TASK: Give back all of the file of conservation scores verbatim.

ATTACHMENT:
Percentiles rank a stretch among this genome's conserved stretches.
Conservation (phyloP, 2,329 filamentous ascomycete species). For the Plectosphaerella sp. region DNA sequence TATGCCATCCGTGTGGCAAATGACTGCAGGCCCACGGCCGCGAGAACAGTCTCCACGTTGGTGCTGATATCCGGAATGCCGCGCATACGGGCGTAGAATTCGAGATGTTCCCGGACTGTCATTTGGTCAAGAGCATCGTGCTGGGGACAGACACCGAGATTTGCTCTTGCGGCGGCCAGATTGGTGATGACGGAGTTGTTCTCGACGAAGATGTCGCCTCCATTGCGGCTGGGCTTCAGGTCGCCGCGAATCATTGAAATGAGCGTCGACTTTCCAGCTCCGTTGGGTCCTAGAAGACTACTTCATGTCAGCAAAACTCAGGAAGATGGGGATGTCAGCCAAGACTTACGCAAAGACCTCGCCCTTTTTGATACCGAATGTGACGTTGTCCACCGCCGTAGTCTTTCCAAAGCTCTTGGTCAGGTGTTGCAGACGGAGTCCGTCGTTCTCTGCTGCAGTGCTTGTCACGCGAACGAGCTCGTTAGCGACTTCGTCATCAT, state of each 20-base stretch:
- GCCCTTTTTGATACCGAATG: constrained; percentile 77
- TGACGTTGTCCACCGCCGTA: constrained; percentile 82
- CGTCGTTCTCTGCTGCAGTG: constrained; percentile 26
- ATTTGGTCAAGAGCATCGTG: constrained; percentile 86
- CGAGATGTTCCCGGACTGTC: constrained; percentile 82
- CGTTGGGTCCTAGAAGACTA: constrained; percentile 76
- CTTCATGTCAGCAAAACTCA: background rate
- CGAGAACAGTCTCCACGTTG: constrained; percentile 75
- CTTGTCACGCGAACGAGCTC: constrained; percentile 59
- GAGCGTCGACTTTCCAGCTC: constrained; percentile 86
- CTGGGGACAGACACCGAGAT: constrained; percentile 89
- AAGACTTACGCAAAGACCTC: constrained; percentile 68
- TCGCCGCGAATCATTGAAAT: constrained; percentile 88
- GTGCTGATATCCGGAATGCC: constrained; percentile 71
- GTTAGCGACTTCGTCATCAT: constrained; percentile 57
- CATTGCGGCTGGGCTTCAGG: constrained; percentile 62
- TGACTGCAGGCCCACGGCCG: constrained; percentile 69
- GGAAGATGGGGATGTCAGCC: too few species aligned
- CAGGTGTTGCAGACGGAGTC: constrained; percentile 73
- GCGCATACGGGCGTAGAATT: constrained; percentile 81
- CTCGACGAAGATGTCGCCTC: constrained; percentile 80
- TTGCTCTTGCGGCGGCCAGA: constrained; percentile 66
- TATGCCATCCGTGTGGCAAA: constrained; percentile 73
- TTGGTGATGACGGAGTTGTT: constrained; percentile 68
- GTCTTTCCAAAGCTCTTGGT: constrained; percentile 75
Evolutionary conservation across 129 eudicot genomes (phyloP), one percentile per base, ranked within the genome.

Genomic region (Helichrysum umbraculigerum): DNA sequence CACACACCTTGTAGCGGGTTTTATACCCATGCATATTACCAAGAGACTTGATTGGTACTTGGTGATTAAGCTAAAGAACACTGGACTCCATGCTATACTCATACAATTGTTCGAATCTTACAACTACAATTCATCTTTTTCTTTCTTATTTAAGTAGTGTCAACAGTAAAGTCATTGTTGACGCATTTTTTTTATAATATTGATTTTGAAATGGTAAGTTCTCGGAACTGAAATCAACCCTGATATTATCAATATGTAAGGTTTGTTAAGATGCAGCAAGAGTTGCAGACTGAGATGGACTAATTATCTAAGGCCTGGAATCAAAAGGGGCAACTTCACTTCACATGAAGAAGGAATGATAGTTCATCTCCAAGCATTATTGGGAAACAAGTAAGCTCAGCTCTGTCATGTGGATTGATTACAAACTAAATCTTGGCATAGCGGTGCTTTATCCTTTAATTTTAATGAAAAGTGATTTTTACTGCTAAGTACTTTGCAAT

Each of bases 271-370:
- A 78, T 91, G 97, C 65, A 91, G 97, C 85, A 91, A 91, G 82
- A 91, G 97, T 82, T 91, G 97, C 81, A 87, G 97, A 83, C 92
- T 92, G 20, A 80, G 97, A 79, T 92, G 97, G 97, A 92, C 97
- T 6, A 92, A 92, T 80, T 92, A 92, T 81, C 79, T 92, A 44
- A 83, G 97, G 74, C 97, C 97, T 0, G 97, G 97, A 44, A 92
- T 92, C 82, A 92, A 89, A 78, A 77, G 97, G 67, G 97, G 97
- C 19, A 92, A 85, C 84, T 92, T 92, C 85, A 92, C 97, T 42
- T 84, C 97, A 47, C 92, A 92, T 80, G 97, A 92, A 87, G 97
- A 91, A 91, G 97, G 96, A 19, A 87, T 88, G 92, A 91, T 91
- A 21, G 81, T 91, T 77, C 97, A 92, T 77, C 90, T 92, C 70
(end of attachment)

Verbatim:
Percentiles rank a stretch among this genome's conserved stretches.
Conservation (phyloP, 2,329 filamentous ascomycete species). For the Plectosphaerella sp. region DNA sequence TATGCCATCCGTGTGGCAAATGACTGCAGGCCCACGGCCGCGAGAACAGTCTCCACGTTGGTGCTGATATCCGGAATGCCGCGCATACGGGCGTAGAATTCGAGATGTTCCCGGACTGTCATTTGGTCAAGAGCATCGTGCTGGGGACAGACACCGAGATTTGCTCTTGCGGCGGCCAGATTGGTGATGACGGAGTTGTTCTCGACGAAGATGTCGCCTCCATTGCGGCTGGGCTTCAGGTCGCCGCGAATCATTGAAATGAGCGTCGACTTTCCAGCTCCGTTGGGTCCTAGAAGACTACTTCATGTCAGCAAAACTCAGGAAGATGGGGATGTCAGCCAAGACTTACGCAAAGACCTCGCCCTTTTTGATACCGAATGTGACGTTGTCCACCGCCGTAGTCTTTCCAAAGCTCTTGGTCAGGTGTTGCAGACGGAGTCCGTCGTTCTCTGCTGCAGTGCTTGTCACGCGAACGAGCTCGTTAGCGACTTCGTCATCAT, state of each 20-base stretch:
- GCCCTTTTTGATACCGAATG: constrained; percentile 77
- TGACGTTGTCCACCGCCGTA: constrained; percentile 82
- CGTCGTTCTCTGCTGCAGTG: constrained; percentile 26
- ATTTGGTCAAGAGCATCGTG: constrained; percentile 86
- CGAGATGTTCCCGGACTGTC: constrained; percentile 82
- CGTTGGGTCCTAGAAGACTA: constrained; percentile 76
- CTTCATGTCAGCAAAACTCA: background rate
- CGAGAACAGTCTCCACGTTG: constrained; percentile 75
- CTTGTCACGCGAACGAGCTC: constrained; percentile 59
- GAGCGTCGACTTTCCAGCTC: constrained; percentile 86
- CTGGGGACAGACACCGAGAT: constrained; percentile 89
- AAGACTTACGCAAAGACCTC: constrained; percentile 68
- TCGCCGCGAATCATTGAAAT: constrained; percentile 88
- GTGCTGATATCCGGAATGCC: constrained; percentile 71
- GTTAGCGACTTCGTCATCAT: constrained; percentile 57
- CATTGCGGCTGGGCTTCAGG: constrained; percentile 62
- TGACTGCAGGCCCACGGCCG: constrained; percentile 69
- GGAAGATGGGGATGTCAGCC: too few species aligned
- CAGGTGTTGCAGACGGAGTC: constrained; percentile 73
- GCGCATACGGGCGTAGAATT: constrained; percentile 81
- CTCGACGAAGATGTCGCCTC: constrained; percentile 80
- TTGCTCTTGCGGCGGCCAGA: constrained; percentile 66
- TATGCCATCCGTGTGGCAAA: constrained; percentile 73
- TTGGTGATGACGGAGTTGTT: constrained; percentile 68
- GTCTTTCCAAAGCTCTTGGT: constrained; percentile 75
Evolutionary conservation across 129 eudicot genomes (phyloP), one percentile per base, ranked within the genome.

Genomic region (Helichrysum umbraculigerum): DNA sequence CACACACCTTGTAGCGGGTTTTATACCCATGCATATTACCAAGAGACTTGATTGGTACTTGGTGATTAAGCTAAAGAACACTGGACTCCATGCTATACTCATACAATTGTTCGAATCTTACAACTACAATTCATCTTTTTCTTTCTTATTTAAGTAGTGTCAACAGTAAAGTCATTGTTGACGCATTTTTTTTATAATATTGATTTTGAAATGGTAAGTTCTCGGAACTGAAATCAACCCTGATATTATCAATATGTAAGGTTTGTTAAGATGCAGCAAGAGTTGCAGACTGAGATGGACTAATTATCTAAGGCCTGGAATCAAAAGGGGCAACTTCACTTCACATGAAGAAGGAATGATAGTTCATCTCCAAGCATTATTGGGAAACAAGTAAGCTCAGCTCTGTCATGTGGATTGATTACAAACTAAATCTTGGCATAGCGGTGCTTTATCCTTTAATTTTAATGAAAAGTGATTTTTACTGCTAAGTACTTTGCAAT

Each of bases 271-370:
- A 78, T 91, G 97, C 65, A 91, G 97, C 85, A 91, A 91, G 82
- A 91, G 97, T 82, T 91, G 97, C 81, A 87, G 97, A 83, C 92
- T 92, G 20, A 80, G 97, A 79, T 92, G 97, G 97, A 92, C 97
- T 6, A 92, A 92, T 80, T 92, A 92, T 81, C 79, T 92, A 44
- A 83, G 97, G 74, C 97, C 97, T 0, G 97, G 97, A 44, A 92
- T 92, C 82, A 92, A 89, A 78, A 77, G 97, G 67, G 97, G 97
- C 19, A 92, A 85, C 84, T 92, T 92, C 85, A 92, C 97, T 42
- T 84, C 97, A 47, C 92, A 92, T 80, G 97, A 92, A 87, G 97
- A 91, A 91, G 97, G 96, A 19, A 87, T 88, G 92, A 91, T 91
- A 21, G 81, T 91, T 77, C 97, A 92, T 77, C 90, T 92, C 70